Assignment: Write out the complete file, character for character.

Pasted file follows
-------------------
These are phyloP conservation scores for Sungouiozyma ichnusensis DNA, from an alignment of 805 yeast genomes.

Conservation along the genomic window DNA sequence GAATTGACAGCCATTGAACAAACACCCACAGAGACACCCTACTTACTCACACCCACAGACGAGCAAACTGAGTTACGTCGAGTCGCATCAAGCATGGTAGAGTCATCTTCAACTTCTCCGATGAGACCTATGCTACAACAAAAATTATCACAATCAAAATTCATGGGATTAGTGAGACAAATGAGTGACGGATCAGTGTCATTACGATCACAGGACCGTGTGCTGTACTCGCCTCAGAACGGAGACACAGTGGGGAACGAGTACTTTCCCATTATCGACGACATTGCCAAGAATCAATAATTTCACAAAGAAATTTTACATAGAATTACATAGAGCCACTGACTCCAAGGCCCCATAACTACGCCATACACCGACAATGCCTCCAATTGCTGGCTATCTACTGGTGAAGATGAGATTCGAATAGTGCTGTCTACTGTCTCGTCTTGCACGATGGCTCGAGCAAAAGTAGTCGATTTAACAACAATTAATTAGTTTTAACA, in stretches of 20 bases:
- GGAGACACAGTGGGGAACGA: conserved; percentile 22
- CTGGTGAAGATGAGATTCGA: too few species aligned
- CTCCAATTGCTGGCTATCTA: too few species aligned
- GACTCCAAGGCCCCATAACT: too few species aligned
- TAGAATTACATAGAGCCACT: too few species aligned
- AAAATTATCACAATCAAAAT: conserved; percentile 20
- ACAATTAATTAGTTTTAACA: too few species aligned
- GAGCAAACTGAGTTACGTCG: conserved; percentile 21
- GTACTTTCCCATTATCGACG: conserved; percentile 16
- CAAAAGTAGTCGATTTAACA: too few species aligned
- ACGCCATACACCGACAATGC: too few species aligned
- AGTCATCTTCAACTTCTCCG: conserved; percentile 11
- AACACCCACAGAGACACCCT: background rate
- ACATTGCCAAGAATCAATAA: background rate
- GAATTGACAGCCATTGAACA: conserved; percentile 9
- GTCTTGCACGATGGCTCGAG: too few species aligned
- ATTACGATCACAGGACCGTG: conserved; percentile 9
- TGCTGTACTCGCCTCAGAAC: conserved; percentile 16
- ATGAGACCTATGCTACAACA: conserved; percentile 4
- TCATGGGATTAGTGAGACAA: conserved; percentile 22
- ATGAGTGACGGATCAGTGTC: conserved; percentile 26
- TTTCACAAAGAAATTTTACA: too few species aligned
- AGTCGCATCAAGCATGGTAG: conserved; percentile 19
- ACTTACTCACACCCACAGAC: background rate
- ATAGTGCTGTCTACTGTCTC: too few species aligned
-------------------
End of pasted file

These are phyloP conservation scores for Sungouiozyma ichnusensis DNA, from an alignment of 805 yeast genomes.

Conservation along the genomic window DNA sequence GAATTGACAGCCATTGAACAAACACCCACAGAGACACCCTACTTACTCACACCCACAGACGAGCAAACTGAGTTACGTCGAGTCGCATCAAGCATGGTAGAGTCATCTTCAACTTCTCCGATGAGACCTATGCTACAACAAAAATTATCACAATCAAAATTCATGGGATTAGTGAGACAAATGAGTGACGGATCAGTGTCATTACGATCACAGGACCGTGTGCTGTACTCGCCTCAGAACGGAGACACAGTGGGGAACGAGTACTTTCCCATTATCGACGACATTGCCAAGAATCAATAATTTCACAAAGAAATTTTACATAGAATTACATAGAGCCACTGACTCCAAGGCCCCATAACTACGCCATACACCGACAATGCCTCCAATTGCTGGCTATCTACTGGTGAAGATGAGATTCGAATAGTGCTGTCTACTGTCTCGTCTTGCACGATGGCTCGAGCAAAAGTAGTCGATTTAACAACAATTAATTAGTTTTAACA, in stretches of 20 bases:
- GGAGACACAGTGGGGAACGA: conserved; percentile 22
- CTGGTGAAGATGAGATTCGA: too few species aligned
- CTCCAATTGCTGGCTATCTA: too few species aligned
- GACTCCAAGGCCCCATAACT: too few species aligned
- TAGAATTACATAGAGCCACT: too few species aligned
- AAAATTATCACAATCAAAAT: conserved; percentile 20
- ACAATTAATTAGTTTTAACA: too few species aligned
- GAGCAAACTGAGTTACGTCG: conserved; percentile 21
- GTACTTTCCCATTATCGACG: conserved; percentile 16
- CAAAAGTAGTCGATTTAACA: too few species aligned
- ACGCCATACACCGACAATGC: too few species aligned
- AGTCATCTTCAACTTCTCCG: conserved; percentile 11
- AACACCCACAGAGACACCCT: background rate
- ACATTGCCAAGAATCAATAA: background rate
- GAATTGACAGCCATTGAACA: conserved; percentile 9
- GTCTTGCACGATGGCTCGAG: too few species aligned
- ATTACGATCACAGGACCGTG: conserved; percentile 9
- TGCTGTACTCGCCTCAGAAC: conserved; percentile 16
- ATGAGACCTATGCTACAACA: conserved; percentile 4
- TCATGGGATTAGTGAGACAA: conserved; percentile 22
- ATGAGTGACGGATCAGTGTC: conserved; percentile 26
- TTTCACAAAGAAATTTTACA: too few species aligned
- AGTCGCATCAAGCATGGTAG: conserved; percentile 19
- ACTTACTCACACCCACAGAC: background rate
- ATAGTGCTGTCTACTGTCTC: too few species aligned